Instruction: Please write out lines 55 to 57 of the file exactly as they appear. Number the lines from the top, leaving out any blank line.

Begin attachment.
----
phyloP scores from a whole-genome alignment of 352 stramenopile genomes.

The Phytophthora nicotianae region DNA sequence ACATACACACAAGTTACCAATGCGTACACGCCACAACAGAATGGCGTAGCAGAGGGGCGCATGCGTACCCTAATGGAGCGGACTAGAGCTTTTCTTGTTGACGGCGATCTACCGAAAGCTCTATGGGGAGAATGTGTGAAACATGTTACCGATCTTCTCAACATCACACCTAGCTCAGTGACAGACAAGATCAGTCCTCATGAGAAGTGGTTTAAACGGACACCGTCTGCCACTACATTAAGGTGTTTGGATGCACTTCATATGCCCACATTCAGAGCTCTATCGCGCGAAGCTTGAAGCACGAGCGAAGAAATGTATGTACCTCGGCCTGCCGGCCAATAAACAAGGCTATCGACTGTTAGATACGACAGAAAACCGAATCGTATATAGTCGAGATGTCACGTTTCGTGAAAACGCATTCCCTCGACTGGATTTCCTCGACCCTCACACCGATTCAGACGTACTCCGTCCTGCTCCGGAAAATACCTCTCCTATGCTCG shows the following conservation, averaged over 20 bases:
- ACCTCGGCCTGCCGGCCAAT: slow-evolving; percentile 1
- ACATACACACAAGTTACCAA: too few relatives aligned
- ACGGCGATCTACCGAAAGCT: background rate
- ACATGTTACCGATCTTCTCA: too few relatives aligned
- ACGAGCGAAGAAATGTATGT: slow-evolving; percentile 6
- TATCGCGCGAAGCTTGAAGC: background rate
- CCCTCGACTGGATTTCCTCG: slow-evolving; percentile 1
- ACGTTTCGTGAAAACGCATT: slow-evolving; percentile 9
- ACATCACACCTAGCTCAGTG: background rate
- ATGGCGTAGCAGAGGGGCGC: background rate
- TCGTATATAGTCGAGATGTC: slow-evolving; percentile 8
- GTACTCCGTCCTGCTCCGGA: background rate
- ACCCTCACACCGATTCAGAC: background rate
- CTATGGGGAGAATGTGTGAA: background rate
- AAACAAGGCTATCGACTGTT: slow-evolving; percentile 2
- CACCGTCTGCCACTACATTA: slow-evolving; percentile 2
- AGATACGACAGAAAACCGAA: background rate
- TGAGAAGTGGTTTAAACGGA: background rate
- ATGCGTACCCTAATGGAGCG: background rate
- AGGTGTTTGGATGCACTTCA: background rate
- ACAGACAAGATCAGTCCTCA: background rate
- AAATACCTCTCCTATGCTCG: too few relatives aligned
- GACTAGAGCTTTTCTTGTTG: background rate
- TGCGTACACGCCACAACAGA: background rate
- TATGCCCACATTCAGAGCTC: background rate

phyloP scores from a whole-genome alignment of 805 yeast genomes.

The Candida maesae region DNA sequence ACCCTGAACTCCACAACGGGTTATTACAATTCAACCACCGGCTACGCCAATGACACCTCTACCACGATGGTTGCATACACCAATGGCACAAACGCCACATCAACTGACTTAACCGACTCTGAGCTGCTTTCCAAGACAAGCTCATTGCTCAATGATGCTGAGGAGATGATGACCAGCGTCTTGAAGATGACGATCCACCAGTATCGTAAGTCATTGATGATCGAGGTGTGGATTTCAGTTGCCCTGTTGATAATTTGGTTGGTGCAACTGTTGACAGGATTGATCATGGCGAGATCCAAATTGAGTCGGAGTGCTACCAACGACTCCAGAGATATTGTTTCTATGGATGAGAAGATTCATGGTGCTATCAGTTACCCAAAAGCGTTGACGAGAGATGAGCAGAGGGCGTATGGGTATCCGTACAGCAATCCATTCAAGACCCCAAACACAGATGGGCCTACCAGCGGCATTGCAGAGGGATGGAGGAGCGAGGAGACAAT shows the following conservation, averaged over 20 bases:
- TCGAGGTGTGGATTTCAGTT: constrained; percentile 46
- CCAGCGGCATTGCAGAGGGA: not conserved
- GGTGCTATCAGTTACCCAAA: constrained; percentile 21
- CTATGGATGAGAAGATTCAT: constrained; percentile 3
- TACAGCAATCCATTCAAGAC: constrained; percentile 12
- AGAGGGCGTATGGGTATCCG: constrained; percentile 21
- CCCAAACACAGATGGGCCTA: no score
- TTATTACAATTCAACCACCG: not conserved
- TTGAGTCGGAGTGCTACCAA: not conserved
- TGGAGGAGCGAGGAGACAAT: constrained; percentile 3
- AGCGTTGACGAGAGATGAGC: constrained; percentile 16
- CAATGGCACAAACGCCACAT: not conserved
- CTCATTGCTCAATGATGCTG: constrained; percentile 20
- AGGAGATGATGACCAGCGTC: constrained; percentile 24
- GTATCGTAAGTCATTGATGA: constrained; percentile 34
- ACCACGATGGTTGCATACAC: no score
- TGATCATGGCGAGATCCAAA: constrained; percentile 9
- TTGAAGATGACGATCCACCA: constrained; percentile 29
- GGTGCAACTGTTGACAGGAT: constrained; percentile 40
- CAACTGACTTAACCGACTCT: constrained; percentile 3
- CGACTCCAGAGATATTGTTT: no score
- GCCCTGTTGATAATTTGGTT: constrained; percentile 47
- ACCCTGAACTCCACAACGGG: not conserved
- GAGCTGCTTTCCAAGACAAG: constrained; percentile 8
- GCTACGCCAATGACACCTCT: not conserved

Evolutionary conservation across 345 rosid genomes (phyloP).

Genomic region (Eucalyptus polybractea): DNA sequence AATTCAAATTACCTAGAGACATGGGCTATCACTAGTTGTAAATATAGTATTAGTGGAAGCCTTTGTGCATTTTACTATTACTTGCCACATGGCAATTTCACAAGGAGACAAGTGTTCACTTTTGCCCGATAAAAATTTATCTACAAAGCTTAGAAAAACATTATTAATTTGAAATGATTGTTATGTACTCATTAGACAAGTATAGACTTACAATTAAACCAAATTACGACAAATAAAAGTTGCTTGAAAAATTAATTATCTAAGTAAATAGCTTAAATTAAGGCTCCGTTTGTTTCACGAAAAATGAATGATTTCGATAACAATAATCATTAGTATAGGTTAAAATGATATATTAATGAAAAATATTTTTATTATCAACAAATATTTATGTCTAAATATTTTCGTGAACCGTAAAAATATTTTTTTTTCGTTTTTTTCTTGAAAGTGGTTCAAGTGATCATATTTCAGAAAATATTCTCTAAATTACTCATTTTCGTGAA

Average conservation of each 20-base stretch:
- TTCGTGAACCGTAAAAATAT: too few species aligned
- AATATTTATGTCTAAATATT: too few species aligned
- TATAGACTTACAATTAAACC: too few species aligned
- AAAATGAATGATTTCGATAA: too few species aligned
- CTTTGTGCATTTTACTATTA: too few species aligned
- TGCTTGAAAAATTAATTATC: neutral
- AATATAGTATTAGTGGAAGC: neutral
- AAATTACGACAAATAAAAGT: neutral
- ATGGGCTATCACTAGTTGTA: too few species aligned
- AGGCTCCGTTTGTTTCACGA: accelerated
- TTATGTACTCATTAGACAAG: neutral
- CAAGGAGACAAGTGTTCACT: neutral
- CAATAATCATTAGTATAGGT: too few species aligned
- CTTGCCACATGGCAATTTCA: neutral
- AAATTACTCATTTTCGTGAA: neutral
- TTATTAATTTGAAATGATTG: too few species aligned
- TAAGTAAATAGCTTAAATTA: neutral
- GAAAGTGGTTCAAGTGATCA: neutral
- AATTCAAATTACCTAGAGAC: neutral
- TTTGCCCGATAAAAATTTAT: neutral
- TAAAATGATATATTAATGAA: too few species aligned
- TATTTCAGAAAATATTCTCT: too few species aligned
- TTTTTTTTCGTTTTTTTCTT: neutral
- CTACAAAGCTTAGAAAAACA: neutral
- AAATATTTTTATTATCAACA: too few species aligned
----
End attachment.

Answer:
Evolutionary conservation across 345 rosid genomes (phyloP).

Genomic region (Eucalyptus polybractea): DNA sequence AATTCAAATTACCTAGAGACATGGGCTATCACTAGTTGTAAATATAGTATTAGTGGAAGCCTTTGTGCATTTTACTATTACTTGCCACATGGCAATTTCACAAGGAGACAAGTGTTCACTTTTGCCCGATAAAAATTTATCTACAAAGCTTAGAAAAACATTATTAATTTGAAATGATTGTTATGTACTCATTAGACAAGTATAGACTTACAATTAAACCAAATTACGACAAATAAAAGTTGCTTGAAAAATTAATTATCTAAGTAAATAGCTTAAATTAAGGCTCCGTTTGTTTCACGAAAAATGAATGATTTCGATAACAATAATCATTAGTATAGGTTAAAATGATATATTAATGAAAAATATTTTTATTATCAACAAATATTTATGTCTAAATATTTTCGTGAACCGTAAAAATATTTTTTTTTCGTTTTTTTCTTGAAAGTGGTTCAAGTGATCATATTTCAGAAAATATTCTCTAAATTACTCATTTTCGTGAA

Average conservation of each 20-base stretch: